For the last two weeks, we’ve been exploring the ideas of data visualization expert Edward Tufte and applying them to project charts, aka Gantt charts. Two weeks ago I introduced Tufte’s theory of graphical excellence; last week, I discussed what Tufte has to say about project charts. This week, I’ll discuss what I have to say about Tufte.
He is, of course, a smart fellow, and has done project managers a tremendous service by coming up with an academic theory with applications to project graphics — the kind of task few of us have time to do (most days, I barely get through my e-mail). I think he’s absolutely right about maximizing data-ink and minimizing chart-junk. In other words, a good project chart has only the graphics it needs to tell the story of the project, and nothing else (no extraneous gridlines, colors, shading, etc.). He’s also a fan of horizontal swimlanes to organize project tasks visually, and so am I:
Where Tufte and I part company is on the value of simplicity. As we saw last week, one of Tufte’s principal objections to Gantt charts is that they are too simplistic. He really likes charts to show complexity — just think of the train schedule from last week’s post, or the project chart above (notice it’s just one of 8 panels meant to be mounted on somebody’s wall!).
Unlike Tufte, I happen to think simplicity of communication has an important role in project management. I’m sure many of the Japanese train engineers learned to make great use of that schedule, but to the uninitiated it is just a puzzling line drawing. Likewise, the chart above is beautiful to look at, but if I was the “Vice President/General Manager” of that company and someone put it in front of me, I would probably go ballistic.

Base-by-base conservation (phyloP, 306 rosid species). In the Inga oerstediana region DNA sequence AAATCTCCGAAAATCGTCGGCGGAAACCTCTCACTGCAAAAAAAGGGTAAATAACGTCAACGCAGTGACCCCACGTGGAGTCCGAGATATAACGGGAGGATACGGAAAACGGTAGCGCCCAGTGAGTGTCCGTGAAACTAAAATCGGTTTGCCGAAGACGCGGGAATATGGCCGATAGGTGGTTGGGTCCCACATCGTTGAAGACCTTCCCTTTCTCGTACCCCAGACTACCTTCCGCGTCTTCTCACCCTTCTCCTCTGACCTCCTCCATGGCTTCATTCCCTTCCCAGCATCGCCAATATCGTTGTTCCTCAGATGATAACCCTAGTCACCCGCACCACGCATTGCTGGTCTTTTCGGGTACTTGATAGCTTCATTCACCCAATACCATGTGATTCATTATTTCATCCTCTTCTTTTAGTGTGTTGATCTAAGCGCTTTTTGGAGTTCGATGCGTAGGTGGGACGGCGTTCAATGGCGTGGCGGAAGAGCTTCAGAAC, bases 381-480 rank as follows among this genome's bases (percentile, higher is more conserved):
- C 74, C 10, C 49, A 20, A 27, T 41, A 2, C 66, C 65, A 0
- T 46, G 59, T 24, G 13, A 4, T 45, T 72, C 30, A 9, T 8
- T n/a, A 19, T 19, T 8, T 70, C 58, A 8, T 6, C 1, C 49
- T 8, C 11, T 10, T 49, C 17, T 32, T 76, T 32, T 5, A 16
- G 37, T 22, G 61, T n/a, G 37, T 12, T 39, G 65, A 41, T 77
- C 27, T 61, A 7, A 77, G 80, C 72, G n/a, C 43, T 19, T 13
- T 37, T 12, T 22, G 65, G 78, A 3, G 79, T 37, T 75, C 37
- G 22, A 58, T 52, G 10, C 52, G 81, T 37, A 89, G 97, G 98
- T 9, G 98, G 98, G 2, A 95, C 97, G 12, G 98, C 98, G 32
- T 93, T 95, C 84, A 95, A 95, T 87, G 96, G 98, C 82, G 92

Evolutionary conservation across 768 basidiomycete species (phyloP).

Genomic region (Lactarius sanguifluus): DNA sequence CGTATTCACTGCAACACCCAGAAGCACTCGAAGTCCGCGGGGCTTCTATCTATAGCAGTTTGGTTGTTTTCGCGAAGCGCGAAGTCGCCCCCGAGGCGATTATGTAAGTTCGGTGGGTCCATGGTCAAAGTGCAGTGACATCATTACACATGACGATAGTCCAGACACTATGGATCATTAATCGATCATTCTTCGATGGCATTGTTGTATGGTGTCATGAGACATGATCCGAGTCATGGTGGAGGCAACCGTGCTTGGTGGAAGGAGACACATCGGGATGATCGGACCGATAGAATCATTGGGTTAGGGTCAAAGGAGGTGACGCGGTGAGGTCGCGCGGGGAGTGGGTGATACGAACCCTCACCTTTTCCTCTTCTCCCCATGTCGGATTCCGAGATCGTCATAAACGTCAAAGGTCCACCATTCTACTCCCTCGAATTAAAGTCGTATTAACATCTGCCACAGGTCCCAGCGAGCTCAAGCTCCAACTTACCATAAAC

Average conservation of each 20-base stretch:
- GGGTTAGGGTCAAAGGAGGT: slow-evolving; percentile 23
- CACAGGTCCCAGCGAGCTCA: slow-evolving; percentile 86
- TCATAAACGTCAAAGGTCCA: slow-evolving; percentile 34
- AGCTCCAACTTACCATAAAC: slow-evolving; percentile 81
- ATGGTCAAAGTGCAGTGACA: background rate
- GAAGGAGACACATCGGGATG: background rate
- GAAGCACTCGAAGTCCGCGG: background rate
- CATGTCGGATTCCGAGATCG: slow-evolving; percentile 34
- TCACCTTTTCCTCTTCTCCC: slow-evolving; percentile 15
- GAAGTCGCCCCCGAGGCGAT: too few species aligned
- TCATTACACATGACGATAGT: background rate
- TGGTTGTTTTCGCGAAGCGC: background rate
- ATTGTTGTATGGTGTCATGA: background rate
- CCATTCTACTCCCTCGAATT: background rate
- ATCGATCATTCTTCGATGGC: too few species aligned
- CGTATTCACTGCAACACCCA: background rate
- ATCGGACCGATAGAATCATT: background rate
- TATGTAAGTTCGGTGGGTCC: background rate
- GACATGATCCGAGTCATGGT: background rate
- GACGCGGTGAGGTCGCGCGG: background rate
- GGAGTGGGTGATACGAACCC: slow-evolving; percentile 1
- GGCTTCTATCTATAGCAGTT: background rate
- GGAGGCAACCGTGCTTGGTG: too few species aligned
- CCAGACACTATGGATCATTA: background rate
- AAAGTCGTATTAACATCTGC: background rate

“What’s the story here?” I would snap. “What’s ahead of schedule? What’s behind? What’s an overall percent-complete of this project that I can take to my manager?” Any of this sound familiar?
The point is, as I said last week, audience matters. In most cases, executives at large organizations only need and only want to see high-level details of a project:
Whereas individual contributors — engineers, scientists, testers, and so forth — need to see more detail, but probably only the detail that is relevant to their workstream:
Maybe somebody (besides you) should have to look at the whole gory plan, or maybe it should be trotted out in a quarterly meeting so people get a sense of, quite literally, the bigger picture. But the idea of visualizing the whole project plan for everyone at every meeting is, in my view, a waste of everyone’s time. It’s also a waste of your time, since there are software tools that make it easy to show different versions of your project plan to different audiences.
Another objection I have to Tufte’s theory, and its application to project charts, is that he seems to hate Gantt charts for their conformity. Gantt charts have, he said, “regressed to Microsoft mediocrity.” That could mean a lot of things, but one thing he says it means is that they all kind of look the same. They all have time along the top, and tasks/resources down the side.
Sure, but what’s the problem with that? The reality is, the average worker changes jobs 12 times in her career (and for millennials that number will probably be closer to 20). It is perfectly understandable that in many industries, project charts have an agreed-upon format. Otherwise, the new guy or gal doesn’t know what he or she is looking at. How’d you like to be a Japanese train engineer in your first day on the job, and get a chart like the one we saw last week? I would need to go find a secluded conference room to cry.
Like all theories, Tufte’s is imperfect, but better than what we had before (which as far as I can tell was nothing). He’s right that project charts should communicate clearly, without clutter; he’s wrong, in my view, that all project charts should be both complex and uniquely formatted. But that’s just my opinion. What is yours?